Instead of explaining this unprecedented ruling's contradictions to legal principles and its failure to take into account the historical, legal and political facts regarding the Cyprus problem, it will be more useful to contemplate an imaginary scenario in the event the ruling is implemented. In the aftermath of the 1974 intervention, a buffer zone patrolled by peacekeeping forces was established under a U.N. Security Council resolution and divided the two sides. Soon after, in 1975, an accord of population exchange was concluded between Denktas and Makarios, and in 1977 it was endorsed by an agreement between Denktas and Clerides. Under this agreement 120,000 Greek Cypriots from the north moved to the south, and 70,000 Turkish Cypriots from the south moved to the north. Both sides began to exercise de facto rights over each other's properties. That is why in the final agreement the exchange of properties, as well as clearing-type compensation, has been envisaged since then.

This concept was included in the "set of ideas" and had the approval of the U.N. Security Council. These are the realities... Now, let's imagine that the ruling of the court is enforced. Thousands of applications from both the south and the north will flood the court, and it will have to rule on similar compensations. Turkey (or the KKTC) and Greek Cyprus will not be able to pay all the compensation and therefore will not be able to abide by the rulings of the court, or in order not to face the consequences of such a situation, the sides will turn a blind eye to thousands of Turkish and Greek Cypriots moving to the opposite sectors of the island. After the constant crossings to the opposite sides, people will start to reoccupy their old houses and demand their old places of business and fields. Of course, this will lead to chaos entailing incredible difficulties and even confrontations. That is, the Cyprus problem will go back to pre-1974 conditions in the absence of a political agreement.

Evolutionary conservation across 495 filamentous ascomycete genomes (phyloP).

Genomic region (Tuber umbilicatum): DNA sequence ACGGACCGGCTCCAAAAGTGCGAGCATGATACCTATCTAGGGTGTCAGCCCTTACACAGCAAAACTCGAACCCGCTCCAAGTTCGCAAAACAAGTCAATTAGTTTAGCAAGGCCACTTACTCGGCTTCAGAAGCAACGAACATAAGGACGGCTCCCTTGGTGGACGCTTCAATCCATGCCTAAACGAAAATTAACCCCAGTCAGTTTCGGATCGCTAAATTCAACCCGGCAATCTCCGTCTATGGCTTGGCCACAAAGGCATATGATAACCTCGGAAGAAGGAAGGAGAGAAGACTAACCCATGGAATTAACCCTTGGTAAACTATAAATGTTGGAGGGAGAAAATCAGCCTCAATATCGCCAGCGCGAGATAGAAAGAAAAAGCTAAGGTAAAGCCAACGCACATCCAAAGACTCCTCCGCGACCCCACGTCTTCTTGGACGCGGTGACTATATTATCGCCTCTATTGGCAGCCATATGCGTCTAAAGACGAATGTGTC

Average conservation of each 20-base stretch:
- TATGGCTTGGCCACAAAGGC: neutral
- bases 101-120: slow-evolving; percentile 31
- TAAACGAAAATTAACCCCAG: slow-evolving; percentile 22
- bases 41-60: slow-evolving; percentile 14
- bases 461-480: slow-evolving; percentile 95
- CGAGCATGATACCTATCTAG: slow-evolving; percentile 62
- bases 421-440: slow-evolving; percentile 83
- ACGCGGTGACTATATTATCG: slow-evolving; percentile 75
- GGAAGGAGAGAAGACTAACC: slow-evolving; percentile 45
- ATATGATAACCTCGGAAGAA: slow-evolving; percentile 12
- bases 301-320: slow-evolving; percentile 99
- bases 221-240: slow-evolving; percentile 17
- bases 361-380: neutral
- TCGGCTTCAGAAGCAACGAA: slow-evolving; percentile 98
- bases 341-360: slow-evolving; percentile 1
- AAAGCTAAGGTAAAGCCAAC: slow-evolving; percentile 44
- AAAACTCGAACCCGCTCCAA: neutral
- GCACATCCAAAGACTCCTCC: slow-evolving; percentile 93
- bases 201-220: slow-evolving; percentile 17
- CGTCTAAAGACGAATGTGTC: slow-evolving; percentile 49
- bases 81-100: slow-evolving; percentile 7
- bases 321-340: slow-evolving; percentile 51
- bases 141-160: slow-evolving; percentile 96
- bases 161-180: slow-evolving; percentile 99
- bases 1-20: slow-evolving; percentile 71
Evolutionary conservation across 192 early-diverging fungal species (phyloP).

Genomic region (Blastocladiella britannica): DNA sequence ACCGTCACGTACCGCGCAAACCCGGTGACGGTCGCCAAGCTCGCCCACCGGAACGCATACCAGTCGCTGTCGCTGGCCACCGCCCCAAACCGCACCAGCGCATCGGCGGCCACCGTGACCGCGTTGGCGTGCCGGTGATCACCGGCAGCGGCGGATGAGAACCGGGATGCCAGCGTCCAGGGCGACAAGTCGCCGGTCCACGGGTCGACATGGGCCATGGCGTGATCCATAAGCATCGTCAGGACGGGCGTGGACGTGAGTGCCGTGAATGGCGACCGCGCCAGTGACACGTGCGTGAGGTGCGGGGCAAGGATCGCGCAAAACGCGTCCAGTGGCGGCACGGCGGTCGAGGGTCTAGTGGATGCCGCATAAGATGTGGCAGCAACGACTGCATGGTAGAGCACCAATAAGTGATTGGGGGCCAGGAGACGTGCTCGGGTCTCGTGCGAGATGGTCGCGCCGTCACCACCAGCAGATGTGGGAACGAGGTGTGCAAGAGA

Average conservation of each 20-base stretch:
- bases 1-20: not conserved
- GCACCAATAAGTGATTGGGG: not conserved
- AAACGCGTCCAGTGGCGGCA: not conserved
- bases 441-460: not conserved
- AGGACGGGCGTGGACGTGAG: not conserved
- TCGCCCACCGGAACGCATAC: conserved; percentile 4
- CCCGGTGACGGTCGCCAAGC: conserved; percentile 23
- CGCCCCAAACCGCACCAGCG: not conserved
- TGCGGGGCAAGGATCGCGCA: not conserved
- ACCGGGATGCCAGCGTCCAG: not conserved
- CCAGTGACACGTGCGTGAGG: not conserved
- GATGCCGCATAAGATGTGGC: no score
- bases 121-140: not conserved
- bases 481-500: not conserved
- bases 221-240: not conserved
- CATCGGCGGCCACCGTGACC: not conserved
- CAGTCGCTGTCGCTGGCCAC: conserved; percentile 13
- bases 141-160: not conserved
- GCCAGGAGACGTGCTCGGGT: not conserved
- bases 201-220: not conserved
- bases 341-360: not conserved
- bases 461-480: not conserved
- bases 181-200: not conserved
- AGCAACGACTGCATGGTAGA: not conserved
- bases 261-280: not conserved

As a result of the court rulings, those who were the subject of the population exchange would return to their old properties; therefore, the buffer zone and the principle of bi-zonality in the final settlement would be eradicated. The peace process would revert to the status quo-ante 20 years ago. At first glance this seems to be a wonderful development for the Greek Cypriots. But this is misleading. The Cyprus problem did not erupt out of nothing, and thus cannot disappear into thin air. The sad events of 1963-1974 are still in our memories. Without working out a sound political solution which will not allow the recurrence of the events of the past, the return of a great number of people to their old properties cannot produce any result other than violence... Then will it be the court who will prevent the bloodshed? Political disputes are much more comprehensive and complicated than the right of an individual to exercise his or her property rights. What is at stake is the preservation of international peace, that is the prevention of war and its material and spiritual damage. If peace does not exist, then there are no grounds for respect of human rights.

The mandate of the court is limited to the securing of compliance with human rights in a state of peace. While having the authority to pass judgement on issues within its jurisdiction, the court should be extremely careful not to create chaos on crucial issues which fall outside of its jurisdiction. The Delegates' Committee will decide whether or not this unfortunate ruling will be implemented. There is no backing off for the court. But the committee should avoid the point of no return. If Turkey is forced to quit the Council of Europe for this reason, it will be an ironic rather than a grave development.